Linear Algebra/Determinant

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The determinant is a function which associates to a square matrix an element of the field on which it is defined (commonly the real or complex numbers). The determinant is required to hold these properties:

  • It is linear on the rows of the matrix.
\det \begin{bmatrix}  \ddots & \vdots & \ldots \\ \lambda a_1 + \mu b_1 & \cdots & \lambda a_n + \mu b_n \\   \cdots & \vdots & \ddots \end{bmatrix} = \lambda \det \begin{bmatrix}  \ddots & \vdots & \cdots \\ a_1 & \cdots & a_n \\   \cdots & \vdots & \ddots \end{bmatrix} + \mu \det \begin{bmatrix}  \ddots & \vdots & \cdots \\  b_1 & \cdots & b_n \\   \cdots & \vdots & \ddots \end{bmatrix}
  • If the matrix has two equal rows its determinant is zero.
  • The determinant of the identity matrix is 1.

It is possible to prove that  \det A = \det A^T , making the definition of the determinant on the rows equal to the one on the columns.

Properties[edit]

  • The determinant is zero if and only if the rows are linearly dependent.
  • Changing two rows changes the sign of the determinant:
\det \begin{bmatrix} \cdots \\ \mbox{row A} \\ \cdots \\ \mbox{row B} \\ \cdots \end{bmatrix} = - \det \begin{bmatrix}\cdots \\ \mbox{row B} \\ \cdots \\ \mbox{row A} \\ \cdots \end{bmatrix}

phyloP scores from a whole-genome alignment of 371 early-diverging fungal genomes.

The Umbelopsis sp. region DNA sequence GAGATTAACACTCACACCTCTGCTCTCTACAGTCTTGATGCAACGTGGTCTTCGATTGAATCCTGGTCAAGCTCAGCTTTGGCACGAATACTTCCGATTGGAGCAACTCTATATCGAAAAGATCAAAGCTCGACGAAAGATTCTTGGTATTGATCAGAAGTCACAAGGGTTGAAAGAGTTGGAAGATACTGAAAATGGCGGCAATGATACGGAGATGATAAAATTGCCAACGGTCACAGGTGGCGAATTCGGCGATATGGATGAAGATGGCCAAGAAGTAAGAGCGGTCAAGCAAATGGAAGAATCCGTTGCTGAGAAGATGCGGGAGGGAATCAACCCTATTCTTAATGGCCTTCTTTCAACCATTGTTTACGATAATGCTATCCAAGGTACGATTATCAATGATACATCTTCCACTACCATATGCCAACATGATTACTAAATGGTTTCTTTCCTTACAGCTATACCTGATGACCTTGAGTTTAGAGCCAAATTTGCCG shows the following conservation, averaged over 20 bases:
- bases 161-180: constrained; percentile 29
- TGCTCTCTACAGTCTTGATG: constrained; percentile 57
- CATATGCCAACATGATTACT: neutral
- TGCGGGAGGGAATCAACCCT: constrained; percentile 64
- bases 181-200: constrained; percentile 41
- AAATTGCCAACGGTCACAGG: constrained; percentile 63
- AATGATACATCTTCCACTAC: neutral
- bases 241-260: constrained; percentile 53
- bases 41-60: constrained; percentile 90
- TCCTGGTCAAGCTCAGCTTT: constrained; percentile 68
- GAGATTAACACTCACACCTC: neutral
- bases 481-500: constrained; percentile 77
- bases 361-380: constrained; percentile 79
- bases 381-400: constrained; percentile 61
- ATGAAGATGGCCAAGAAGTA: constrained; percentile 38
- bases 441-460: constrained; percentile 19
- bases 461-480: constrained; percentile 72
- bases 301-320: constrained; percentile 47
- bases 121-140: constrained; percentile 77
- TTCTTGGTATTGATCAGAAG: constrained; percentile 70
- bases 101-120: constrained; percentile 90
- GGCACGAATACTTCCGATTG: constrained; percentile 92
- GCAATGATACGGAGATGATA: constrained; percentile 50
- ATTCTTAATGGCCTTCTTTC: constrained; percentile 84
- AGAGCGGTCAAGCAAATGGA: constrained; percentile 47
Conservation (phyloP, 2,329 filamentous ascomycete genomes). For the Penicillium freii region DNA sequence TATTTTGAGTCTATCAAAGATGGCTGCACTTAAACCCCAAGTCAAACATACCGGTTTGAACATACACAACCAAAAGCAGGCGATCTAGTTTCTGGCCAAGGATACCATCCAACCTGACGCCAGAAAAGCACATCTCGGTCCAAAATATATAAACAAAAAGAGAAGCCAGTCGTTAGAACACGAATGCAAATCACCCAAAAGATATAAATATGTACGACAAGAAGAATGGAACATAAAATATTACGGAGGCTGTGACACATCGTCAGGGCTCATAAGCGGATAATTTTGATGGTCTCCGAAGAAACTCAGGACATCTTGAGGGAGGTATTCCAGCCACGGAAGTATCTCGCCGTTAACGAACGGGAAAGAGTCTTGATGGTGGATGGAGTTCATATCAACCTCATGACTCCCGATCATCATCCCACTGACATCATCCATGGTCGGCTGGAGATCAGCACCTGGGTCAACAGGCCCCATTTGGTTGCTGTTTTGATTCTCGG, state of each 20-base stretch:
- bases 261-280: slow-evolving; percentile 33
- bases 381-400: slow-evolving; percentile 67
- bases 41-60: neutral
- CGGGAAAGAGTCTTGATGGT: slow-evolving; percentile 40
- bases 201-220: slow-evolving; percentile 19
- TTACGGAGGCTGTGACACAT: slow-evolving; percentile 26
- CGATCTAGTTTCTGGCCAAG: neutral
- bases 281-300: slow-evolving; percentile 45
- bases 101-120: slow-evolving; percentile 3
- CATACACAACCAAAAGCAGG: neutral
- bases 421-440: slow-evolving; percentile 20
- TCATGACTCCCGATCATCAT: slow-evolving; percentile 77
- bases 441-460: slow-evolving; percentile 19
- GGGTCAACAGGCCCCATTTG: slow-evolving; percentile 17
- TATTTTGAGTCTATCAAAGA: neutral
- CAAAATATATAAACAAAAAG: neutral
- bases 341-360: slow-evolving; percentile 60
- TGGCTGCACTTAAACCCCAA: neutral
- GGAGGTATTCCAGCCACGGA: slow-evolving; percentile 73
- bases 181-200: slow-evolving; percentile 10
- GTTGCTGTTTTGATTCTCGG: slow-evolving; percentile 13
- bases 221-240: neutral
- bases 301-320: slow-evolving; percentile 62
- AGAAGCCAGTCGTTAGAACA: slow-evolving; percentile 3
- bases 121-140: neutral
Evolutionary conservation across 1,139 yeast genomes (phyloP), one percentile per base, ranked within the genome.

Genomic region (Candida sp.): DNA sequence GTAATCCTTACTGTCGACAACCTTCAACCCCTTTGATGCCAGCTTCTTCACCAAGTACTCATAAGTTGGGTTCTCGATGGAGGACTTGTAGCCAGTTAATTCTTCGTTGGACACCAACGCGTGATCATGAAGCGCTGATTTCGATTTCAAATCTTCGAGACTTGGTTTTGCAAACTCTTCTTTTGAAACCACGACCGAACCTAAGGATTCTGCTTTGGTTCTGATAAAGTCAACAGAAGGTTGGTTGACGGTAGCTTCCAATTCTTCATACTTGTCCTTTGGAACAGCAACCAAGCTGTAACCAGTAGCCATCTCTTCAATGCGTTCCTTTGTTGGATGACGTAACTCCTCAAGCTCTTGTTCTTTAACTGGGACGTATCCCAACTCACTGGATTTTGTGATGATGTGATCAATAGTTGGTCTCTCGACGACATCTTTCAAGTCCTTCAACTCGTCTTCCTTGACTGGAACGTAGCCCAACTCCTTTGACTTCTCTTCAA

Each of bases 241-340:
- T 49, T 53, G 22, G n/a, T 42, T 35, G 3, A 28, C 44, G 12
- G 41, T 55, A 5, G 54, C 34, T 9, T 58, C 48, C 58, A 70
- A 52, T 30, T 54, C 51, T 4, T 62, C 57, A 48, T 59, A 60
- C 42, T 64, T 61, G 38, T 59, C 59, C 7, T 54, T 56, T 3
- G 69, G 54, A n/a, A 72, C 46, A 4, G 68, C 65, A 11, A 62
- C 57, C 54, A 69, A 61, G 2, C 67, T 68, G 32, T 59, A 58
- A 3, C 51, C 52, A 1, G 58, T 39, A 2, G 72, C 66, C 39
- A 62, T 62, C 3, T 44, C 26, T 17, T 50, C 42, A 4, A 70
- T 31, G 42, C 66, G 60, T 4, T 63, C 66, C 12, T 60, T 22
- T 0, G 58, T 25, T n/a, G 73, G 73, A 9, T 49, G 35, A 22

• The determinant is a multiplicative map in the sense that
\det(AB) = \det(A)\det(B) \, for all n-by-n matrices A and B.

This is generalized by the Cauchy-Binet formula to products of non-square matrices.

  • It is easy to see that \det(rI_n) = r^n \, and thus
\det(rA) = \det(rI_n \cdot A) = r^n \det(A) \, for all n-by-n matrices A and all scalars r.
  • A matrix over a commutative ring R is invertible if and only if its determinant is a unit in R. In particular, if A is a matrix over a field such as the real or complex numbers, then A is invertible if and only if det(A) is not zero. In this case we have
\det(A^{-1}) = \det(A)^{-1}. \,

Expressed differently: the vectors v1,...,vn in Rn form a basis if and only if det(v1,...,vn) is non-zero.

A matrix and its transpose have the same determinant:

\det(A^\top) = \det(A). \,

The determinants of a complex matrix and of its conjugate transpose are conjugate:

\det(A^*) = \det(A)^*. \,

Theorems[edit]

Uniqueness[edit]

Existance[edit]

Using Laplace's formula for the determinant

Binet's theorem[edit]

\det(A B) = \det A \cdot \det B

Applications[edit]